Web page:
Egypt's Bad News May Get Worse
Even the most secure countries occasionally suffer deliberate attempts on the lives of their leaders. Yet only an absurdly insecure country would see its leader attacked with deadly force by accident. This is what happened in Egypt on Sunday, when a gang of young men in a pickup truck—apparently on their way to a fight—drove into the midst of Prime Minister Hisham Qandil’s motorcade. Qandil’s bodyguards fired warning shots to keep the truck away, prompting one of the men to return fire. Luckily for Qandil, the two volleys of birdshot didn’t hit him (though a bystander may not have been so fortunate). Yet the incident was a distillation of Egypt’s deepening troubles, troubles that eventually may overwhelm it.
Egypt has become an increasingly violent place. Tahrir Square, catapulted into the spotlight as the focal point of the 2011 revolution, has become an open sore, unsafe to visit at night, home to “criminals, former prison inmates freed during 2011 prison breaks, and drug dealers,” and occasional fits of random destruction. Women who venture into the area are sometimes sexually assaulted by mobs; when the police deign to help the victims, they have been known to urge them not to file a report.
Police indifference, in fact, is a key component of Egypt’s problem. Footage from a deadly April attack on a funeral service at a Coptic cathedral appears to show officers doing nothing to interfere with a man firing a pistol at the church; they did manage, however, to arrest four of the mourners. Though the police don’t bother to deliver safety, abuses—sometimes deadly—are widely reported. Reforms are unlikely. President Morsi reportedly fears that police strikes—already a major concern—will spread further if he takes serious action; the police, in turn, fear Morsi aims to bring them under Muslim Brotherhood control.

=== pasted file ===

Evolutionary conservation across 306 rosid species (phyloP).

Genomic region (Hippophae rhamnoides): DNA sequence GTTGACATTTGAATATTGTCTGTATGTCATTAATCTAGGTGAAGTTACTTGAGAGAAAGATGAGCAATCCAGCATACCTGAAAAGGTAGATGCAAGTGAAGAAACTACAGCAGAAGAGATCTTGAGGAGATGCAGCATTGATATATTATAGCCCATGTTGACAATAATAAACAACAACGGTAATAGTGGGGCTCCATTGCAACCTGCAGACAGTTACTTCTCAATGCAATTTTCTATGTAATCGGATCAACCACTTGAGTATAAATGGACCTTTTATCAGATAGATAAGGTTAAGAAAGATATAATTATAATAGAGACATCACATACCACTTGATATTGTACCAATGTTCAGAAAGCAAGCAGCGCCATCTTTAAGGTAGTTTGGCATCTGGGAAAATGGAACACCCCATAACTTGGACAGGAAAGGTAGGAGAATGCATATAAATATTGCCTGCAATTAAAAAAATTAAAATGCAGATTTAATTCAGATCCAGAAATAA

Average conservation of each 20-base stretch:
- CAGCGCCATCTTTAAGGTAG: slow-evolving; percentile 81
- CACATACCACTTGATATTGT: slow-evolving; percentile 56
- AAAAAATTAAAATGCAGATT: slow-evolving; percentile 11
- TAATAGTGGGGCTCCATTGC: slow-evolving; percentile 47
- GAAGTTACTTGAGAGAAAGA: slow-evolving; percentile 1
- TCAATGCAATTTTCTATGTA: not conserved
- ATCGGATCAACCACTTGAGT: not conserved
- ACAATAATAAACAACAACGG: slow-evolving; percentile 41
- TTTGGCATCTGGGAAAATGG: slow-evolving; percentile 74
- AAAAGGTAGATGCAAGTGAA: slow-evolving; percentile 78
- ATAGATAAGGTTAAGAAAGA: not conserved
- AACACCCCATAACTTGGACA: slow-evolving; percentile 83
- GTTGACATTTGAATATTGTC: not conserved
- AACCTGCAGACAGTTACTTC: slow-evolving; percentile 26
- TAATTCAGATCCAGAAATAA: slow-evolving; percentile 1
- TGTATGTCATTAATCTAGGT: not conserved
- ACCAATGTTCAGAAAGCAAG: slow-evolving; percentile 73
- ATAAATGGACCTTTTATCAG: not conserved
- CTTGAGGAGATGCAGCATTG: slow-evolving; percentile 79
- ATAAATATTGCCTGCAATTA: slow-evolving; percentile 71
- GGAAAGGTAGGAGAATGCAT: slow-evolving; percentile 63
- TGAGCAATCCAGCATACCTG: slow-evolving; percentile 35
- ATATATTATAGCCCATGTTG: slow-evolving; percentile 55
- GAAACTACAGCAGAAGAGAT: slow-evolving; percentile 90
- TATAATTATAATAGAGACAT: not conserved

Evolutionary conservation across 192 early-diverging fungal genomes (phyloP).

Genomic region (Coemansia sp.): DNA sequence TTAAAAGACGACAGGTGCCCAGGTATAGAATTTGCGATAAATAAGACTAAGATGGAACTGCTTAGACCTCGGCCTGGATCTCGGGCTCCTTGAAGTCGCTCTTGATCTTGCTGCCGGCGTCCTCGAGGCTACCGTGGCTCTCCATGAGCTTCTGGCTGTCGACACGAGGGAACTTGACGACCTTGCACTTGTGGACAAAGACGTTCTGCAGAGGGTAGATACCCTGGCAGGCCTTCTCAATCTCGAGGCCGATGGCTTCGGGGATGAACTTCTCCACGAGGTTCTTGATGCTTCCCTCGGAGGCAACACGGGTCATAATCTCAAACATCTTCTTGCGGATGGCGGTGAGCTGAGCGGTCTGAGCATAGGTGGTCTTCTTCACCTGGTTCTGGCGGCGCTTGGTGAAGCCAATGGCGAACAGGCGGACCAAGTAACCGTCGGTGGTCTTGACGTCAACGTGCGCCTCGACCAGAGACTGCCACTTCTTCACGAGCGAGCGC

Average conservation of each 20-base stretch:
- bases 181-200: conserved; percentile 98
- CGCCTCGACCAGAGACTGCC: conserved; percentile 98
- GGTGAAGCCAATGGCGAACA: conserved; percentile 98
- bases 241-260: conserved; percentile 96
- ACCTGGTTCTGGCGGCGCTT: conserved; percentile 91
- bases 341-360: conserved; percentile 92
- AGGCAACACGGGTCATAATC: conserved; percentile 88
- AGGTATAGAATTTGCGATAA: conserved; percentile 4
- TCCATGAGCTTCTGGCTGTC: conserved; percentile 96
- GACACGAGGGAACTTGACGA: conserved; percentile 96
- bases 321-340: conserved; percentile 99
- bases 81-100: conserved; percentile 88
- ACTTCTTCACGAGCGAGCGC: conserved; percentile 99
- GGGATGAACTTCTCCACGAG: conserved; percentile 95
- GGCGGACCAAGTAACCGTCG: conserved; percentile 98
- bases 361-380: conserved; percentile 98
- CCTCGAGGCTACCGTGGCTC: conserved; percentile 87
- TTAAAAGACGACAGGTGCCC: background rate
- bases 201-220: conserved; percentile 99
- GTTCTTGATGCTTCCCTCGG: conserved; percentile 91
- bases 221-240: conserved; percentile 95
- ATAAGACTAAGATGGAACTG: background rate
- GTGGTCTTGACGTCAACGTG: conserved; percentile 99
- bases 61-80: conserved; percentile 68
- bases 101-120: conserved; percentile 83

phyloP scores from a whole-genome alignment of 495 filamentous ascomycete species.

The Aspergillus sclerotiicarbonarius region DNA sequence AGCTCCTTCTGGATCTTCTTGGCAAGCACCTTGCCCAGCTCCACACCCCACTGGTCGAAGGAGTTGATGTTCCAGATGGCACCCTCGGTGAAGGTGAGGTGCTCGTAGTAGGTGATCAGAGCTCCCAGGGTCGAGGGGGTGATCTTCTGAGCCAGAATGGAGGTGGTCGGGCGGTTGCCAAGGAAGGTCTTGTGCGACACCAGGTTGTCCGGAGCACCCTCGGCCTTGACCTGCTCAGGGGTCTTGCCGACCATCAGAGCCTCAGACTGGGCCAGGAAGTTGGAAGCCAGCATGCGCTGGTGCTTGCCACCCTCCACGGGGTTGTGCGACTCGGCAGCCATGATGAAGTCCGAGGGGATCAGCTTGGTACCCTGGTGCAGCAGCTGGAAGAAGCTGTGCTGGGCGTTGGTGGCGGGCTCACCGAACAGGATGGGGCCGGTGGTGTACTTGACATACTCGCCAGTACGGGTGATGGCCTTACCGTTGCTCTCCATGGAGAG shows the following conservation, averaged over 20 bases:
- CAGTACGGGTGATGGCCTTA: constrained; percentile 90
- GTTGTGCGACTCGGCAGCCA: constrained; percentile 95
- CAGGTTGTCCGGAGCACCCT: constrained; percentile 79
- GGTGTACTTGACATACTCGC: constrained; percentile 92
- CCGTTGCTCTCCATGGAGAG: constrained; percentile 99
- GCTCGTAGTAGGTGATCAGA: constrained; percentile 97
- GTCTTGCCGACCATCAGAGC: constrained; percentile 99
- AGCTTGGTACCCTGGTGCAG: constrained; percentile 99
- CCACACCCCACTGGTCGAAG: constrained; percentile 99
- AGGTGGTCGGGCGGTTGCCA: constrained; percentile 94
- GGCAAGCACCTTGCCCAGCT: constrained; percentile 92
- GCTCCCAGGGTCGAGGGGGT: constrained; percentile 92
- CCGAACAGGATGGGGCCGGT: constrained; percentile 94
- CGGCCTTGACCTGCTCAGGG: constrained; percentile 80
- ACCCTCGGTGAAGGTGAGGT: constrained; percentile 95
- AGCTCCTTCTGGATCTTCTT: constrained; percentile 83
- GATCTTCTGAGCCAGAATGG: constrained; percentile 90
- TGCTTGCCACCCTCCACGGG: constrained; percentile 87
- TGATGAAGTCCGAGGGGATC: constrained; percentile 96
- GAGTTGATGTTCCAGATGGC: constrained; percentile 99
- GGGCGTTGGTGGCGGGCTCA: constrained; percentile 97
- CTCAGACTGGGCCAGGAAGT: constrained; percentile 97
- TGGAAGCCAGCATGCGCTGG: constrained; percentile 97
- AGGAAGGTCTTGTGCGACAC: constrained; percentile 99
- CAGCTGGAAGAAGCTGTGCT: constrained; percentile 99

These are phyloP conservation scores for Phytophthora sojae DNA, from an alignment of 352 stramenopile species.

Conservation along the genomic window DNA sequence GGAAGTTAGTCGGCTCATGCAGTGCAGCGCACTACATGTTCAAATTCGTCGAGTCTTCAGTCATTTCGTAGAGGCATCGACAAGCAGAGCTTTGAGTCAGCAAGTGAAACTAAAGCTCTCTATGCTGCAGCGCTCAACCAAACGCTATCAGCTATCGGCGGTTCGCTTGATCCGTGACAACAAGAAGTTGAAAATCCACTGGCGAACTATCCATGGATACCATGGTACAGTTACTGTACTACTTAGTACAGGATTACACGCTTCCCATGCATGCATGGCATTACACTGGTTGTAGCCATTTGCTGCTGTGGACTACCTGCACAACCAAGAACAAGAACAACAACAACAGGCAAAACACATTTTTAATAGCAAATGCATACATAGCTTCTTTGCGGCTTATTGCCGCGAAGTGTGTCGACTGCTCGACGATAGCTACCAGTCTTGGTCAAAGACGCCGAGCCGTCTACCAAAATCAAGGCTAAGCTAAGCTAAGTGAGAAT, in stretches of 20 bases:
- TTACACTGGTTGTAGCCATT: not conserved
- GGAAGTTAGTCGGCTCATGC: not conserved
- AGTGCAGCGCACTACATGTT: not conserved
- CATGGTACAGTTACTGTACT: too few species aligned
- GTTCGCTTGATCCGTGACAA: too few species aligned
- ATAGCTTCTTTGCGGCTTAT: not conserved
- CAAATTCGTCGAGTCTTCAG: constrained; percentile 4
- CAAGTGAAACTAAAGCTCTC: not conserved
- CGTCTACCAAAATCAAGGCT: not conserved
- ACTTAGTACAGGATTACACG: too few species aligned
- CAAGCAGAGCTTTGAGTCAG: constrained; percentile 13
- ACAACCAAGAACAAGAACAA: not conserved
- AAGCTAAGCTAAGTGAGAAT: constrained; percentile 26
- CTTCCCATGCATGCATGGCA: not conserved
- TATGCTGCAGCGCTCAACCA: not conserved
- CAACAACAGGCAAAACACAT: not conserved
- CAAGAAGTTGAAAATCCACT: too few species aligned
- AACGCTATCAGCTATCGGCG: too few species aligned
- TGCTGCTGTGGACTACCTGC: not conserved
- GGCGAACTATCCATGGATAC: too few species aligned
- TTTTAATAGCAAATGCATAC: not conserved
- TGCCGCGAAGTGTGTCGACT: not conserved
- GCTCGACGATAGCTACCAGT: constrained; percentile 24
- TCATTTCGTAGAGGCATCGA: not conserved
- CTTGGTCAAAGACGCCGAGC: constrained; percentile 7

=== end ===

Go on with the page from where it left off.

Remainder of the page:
East of Egypt’s Nile core, the situation is still worse. The Suez Canal area continues to suffer aftershocks from a deadly 2012 soccer riot, and has been an epicenter of police resistance. In the Sinai, antigovernment violence continues to resemble a low-level insurgency and has seriously hindered Egypt’s exports of natural gas, while Salafist terrorists from the Gaza Strip used the area to fire rockets into Israel.
Yet as bad as the security situation has become, disturbing economic trends suggest things could go further downhill. Egypt’s foreign-currency reserves are dwindling and inflation rates are uncomfortably high. Foreign investment is hard to come by, idling Egyptian factories. There are fuel shortages. Children are already going hungry, and there are fears that Egypt’s massive demand for wheat might not be met—the government bet on increased production, but the economic problems are harming agriculture, too. And in spite of all this, Egypt continues to dawdle on taking a big IMF loan that could at least kick the crisis down the road.